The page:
Seth Godin has a point (as usual):
When AI is smart enough to write an essay, then what happens?
GPT3 is back in the news, because, as expected, it’s getting better and better. Using a simple chat interface, you can easily ask it a wide range of questions (write a 1,000 word essay about Clara Barton) that certainly feels like a diligent high school student wrote it.
Of course, this changes things, just as the camera, the typewriter and the internet changed things.
It means that creating huge amounts of mediocre material is easier than ever before. You can write a bad Seinfeld script in about six minutes.
It means that assigning rudimentary essays in school or average copywriting at work is now a waste of time.
But mostly it reminds us that attention and trust don’t scale.
If your work isn’t more useful or insightful or urgent than GPT can create in 12 seconds, don’t interrupt people with it.
Technology begins by making old work easier, but then it requires that new work be better.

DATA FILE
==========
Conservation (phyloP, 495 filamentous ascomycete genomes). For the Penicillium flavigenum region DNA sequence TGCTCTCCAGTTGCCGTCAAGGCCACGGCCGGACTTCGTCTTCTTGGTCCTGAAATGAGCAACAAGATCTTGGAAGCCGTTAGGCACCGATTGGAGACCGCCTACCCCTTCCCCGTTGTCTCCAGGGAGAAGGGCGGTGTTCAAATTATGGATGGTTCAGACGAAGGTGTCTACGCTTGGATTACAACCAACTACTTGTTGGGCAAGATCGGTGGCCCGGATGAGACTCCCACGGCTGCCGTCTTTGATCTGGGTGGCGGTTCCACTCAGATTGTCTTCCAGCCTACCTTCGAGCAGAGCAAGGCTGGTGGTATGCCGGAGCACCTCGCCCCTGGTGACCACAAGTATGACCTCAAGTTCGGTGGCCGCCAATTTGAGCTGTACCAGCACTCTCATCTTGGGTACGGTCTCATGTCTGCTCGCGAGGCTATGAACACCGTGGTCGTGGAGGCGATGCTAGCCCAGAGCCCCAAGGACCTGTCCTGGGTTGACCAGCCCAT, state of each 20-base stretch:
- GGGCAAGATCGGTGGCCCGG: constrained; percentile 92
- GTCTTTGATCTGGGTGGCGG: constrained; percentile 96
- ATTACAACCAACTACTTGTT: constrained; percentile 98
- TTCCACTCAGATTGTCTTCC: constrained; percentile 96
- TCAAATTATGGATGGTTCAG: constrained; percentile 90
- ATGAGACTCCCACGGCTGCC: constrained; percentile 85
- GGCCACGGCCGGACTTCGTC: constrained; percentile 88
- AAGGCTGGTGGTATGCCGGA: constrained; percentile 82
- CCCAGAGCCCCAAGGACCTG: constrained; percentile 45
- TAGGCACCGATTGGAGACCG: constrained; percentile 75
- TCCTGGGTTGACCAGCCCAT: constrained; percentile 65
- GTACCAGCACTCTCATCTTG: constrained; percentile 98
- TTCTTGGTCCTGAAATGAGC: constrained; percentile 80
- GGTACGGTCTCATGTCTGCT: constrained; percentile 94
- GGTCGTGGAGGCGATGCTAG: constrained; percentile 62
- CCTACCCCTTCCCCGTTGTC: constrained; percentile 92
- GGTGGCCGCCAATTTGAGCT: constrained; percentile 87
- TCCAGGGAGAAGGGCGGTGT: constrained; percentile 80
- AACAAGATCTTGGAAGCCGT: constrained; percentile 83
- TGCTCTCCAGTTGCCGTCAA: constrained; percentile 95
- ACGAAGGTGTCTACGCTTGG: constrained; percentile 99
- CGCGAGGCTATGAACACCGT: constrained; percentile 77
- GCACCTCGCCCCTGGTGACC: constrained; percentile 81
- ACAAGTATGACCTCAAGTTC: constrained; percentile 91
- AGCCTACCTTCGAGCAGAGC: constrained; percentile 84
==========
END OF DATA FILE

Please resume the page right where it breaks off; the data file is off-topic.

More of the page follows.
– Seth Godin
I think it’s always important to consider the work we ask students to do in our schools. As my teacher cohort works through implementing the 4 Shifts protocol, we ask questions around deeper learning and authentic work like:
- Is student work deeply rooted in discipline-specific and -relevant knowledge, skills, and dispositions?
- Do learning activities and assessments allow students to engage in deep critical thinking and analysis?
- Do students have the opportunity to design, create, make, or otherwise add value that is unique to them?
- Is student work authentic and reflective of that done by experts outside of school?
- Are students utilizing authentic, discipline-specific practices and processes?
- Are students creating real-world products or performances for authentic audiences?
Of course, not every lesson or activity can be (nor should it be) an exercise in critical thinking and authentic, real-world application. But if our biggest concern about AI is whether or not students will use it to cheat, perhaps we have work to do on our classroom plans.